The name of this particular cookie, along with the recipe, comes from the ebullient Maida Heatter, and while I can't take the credit for the name -- or the recipe -- I can agree with her, heartily, and I do.  It comes from this book, the one that finally pushed me into culinary school; just read her headnotes, full of phrases like "if you bake these, your friends will not be able to resist them, and they will tell you that you should start your own cookie business, and if you do, I will be first in line to buy them," and just see if *you* don't want to open up your own shop.  smile  As Ms. Heatter notes, the foundation of this recipe is the original Toll House Cookie recipe found on the back of the Nestle's Semisweet Chocolate Morsels package; to the basic recipe she adds an extra teaspoon of vanilla and an additional four ounces of chocolate chips, and she replaces the chocolate chips with cut-up semisweet chocolate bars, just as Ruth Wakefield, the creator of the Toll House Cookie, did.  She also refrigerates the dough before baking, which helps the cookies bake more evenly and take on a beautiful golden color.

8 oz. (2 sticks, 1 cup) unsalted butter, softened

1 tsp. salt

2 tsp. vanilla extract

3/4 cup (approximately 5 1/4 oz.) granulated sugar

3/4 cup (approximately 5 1/4 oz.)light brown sugar, packed into cup

2 large eggs

2 1/4 cups (approximately 11 1/2 oz.) unsifted all-purpose flour

1 teaspoon baking soda (Ms. Heatter recommends dissolving it in 1 teaspoon hot water, to ensure that it is fully dissolved and will not create evil bicarb lumps in your cookies, but if the thought of doing this exhausts you, you can just run it through a strainer and add it along with the flour)

8 ounces (2 generous cups) broken walnuts (these can be left out if you're not fond of nuts in your cookies)

16 ounces chocolate chips or semisweet chocolate bars, cut into chunks

Adjust two racks in your oven to divide oven into thirds.  Preheat oven to 375 degrees (Gas Mark 5).  Line two sheet pans with parchment or aluminum foil (I like parchment better).

Beat butter until soft.  Add salt, vanilla and sugars and beat until fluffy and sand-colored.  Add the eggs, one at a time, and beat until just incorporated.  Add half the flour and mix until just incorporated.  Scrape the edges of the bowl with a rubber spatula.  If you have hydrated the baking soda, add it to the batter now, followed by the rest of the flour.  (If you have mixed the soda in with the flour, there is no need to hydrate, but you should still add the flour in two batches, to avoid floury backsplash when you turn the mixer back on -- trust one who has learned this the hard way.)Off the mixer, add the walnuts (if using) and chocolate and mix until evenly added to batter.  The chocolate will seem like rather too much chocolate to add, but be patient and keep stirring gently, and all will come out well in the end.

Refrigerate the dough for about 1/2 hour.  This is not a necessary step; it makes the finished cookies nicer, in my opinion, but if you're impatient for your cookies and don't want to dither around with refrigerators, you will still get a very nice cookie if you skip this step.

Drop the cookies by rounded tablespoons onto the lined baking sheets.  Ms. Heatter recommends that you roll the cookie dough drops between your wet hands, place them on the cookie sheet and flatten them to 1/2"; again, it makes a more attractive cookie that bakes evenly, but if a lot of fuss is not on your agenda, you can skip this and have more irregular-looking, but still delicious, cookies.  Bake two sheets at a time for approximately 12 minutes, rotating the sheets from front to back and top to bottom halfway through.  When the cookies are baked through, remove them from the oven, let them sit on the sheets for a minute, and decant to cooling racks, using a wide spatula.

Chocolate Chip Cookies, version the Second:  Orange Chocolate Chip Cookies

makes about 40 cookies

Nick Malgieri heads the baking and pastry program at my culinary alma mater, where he put the fear of God into his charges -- that's what happens when Swiss-trained bakers become baking teachers -- but he did so with thoughtfulness and considerable humor, and made us better bakers for it.  He is also the author of some truly splendid, solidly-written, beautifully-photographed (by the superb photographer Tom Eckerle) baking books, including How to Bake, A Baker's Tour, Cookies Unlimited, and the one closest to my heart, Chocolate: From Simple Cookies to Extravagant Showstoppers, which was published while I was in school.  I still remember with gimlet clarity the book release party our class catered for Chef Malgieri:  we had made what felt like thousands of cookies, molded chocolates, little cakes, and truffles.  As we packed everything in the old pastry kitchen on 92nd Street to take to the (at the time) brand-spanking-new school space on 23rd Street, we discovered, to our dismay, that the truffles had suffered a weather-based mishap, and we would have to make more.  I will never forget that moment:  six of us frantically chopping chocolate, melting it in a bain marie, adding quarts and quarts of cream until we had truffle ganache, setting up a production line where we frantically scooped and rolled and dipped and rolled again.  Reader, I am proud to say that we remade every single truffle, and still managed to deliver all of the food early.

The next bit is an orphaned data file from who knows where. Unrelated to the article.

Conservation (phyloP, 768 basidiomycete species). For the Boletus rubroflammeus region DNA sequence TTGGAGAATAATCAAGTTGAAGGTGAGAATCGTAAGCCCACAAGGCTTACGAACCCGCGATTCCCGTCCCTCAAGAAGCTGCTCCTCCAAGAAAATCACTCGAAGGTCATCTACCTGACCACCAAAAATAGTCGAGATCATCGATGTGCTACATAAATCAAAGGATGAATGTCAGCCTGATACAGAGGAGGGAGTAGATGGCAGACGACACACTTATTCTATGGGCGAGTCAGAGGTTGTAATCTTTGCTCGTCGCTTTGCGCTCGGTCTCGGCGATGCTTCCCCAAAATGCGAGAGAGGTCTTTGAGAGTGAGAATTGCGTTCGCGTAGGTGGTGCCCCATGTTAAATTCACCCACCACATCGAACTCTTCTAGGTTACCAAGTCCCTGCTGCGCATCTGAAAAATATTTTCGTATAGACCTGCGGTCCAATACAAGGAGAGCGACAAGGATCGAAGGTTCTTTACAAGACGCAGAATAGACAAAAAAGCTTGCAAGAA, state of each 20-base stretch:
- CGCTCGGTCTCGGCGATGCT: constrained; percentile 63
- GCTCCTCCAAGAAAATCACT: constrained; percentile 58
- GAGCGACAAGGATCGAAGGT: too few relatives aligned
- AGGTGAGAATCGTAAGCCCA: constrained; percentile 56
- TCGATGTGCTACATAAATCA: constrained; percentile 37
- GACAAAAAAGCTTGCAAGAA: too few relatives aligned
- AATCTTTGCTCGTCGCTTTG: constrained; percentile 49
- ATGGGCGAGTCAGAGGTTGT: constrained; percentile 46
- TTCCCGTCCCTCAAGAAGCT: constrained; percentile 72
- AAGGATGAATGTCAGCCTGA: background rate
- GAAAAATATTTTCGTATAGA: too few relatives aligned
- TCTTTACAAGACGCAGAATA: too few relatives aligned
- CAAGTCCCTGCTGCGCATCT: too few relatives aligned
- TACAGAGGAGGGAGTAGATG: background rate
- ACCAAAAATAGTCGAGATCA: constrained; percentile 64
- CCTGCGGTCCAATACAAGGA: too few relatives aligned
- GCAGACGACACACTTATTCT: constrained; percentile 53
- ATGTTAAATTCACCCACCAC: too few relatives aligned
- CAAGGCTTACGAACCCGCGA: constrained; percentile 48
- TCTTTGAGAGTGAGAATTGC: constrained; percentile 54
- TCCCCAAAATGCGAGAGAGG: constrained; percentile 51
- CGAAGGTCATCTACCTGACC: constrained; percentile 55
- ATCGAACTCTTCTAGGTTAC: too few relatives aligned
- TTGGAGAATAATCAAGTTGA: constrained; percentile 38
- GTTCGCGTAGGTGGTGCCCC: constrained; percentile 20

This cookie recipe, happily, is much, much easier than making a thousand truffles in 90 minutes.  If your sole exposure to chocolate chip cookies is the Toll House version, these will come as a nice little surprise.  If you are a fan of Terry's Chocolate Oranges, these will come as a little slice of heaven.  As is the standard around PTMYB, the recipe is Chef Malgieri's, but the directions are in my own words.

2 cups (approximately 10 ounces) all-purpose flour

2 tsp. baking powder

1/2 tsp. ground cinnamon (I tend to leave this out, but it does add a certain little something to the finished cookie)

6 ounces (1 1/2 sticks, 12 tbsp) unsalted butter, softened

1 cup (7 ounces) granulated sugar)

zest of 2 oranges, finely grated

2 large eggs

12 ounces milk chocolate chips

Arrange oven to divide oven rack into thirds.  Preheat oven to 350 degrees (Gas Mark 4).  Line two sheet pans with parchment or foil.

Combine dry ingredients in a large mixing bowl and stir to combine.  Chef Malgieri recommends sifting the dry ingredients, once combined, onto a piece of parchment.  I usually blend this with a wire whisk or my English cake whisk, the one that looks like a tennis racket, until it is well aerated, about a minute or two.

In a mixing bowl, using the paddle attachment if you have a stand mixer, beat the butter and sugar gently until combined well.  Add the orange zest and beat just until combined.  Add the eggs and beat until smooth.  Scrape the sides of the bowl with a spatula, add the flour and mix to combine.  Stir in the chocolate chips.

Drop the batter by heaping teaspoons, 3 inches apart, onto the lined baking sheets.  Bake for approximately 15 minutes, rotating the sheets from front to back and top to bottom midway through baking.  When done, the cookies will have spread and puffed slightly, and will be a beautiful blond color.  Decant to cooling racks.  Try not to burn your mouth when you eat them.  Have a glass of cold milk nearby just in case you do.

(What, no gingerbread waffles?  They're coming.  They'll be here in time for Sunday breakfast.  No foolin'.)

Posted by Bakerina at 11:19 PM in incoherent ravings about food • (1) Comments • (0) Trackbacks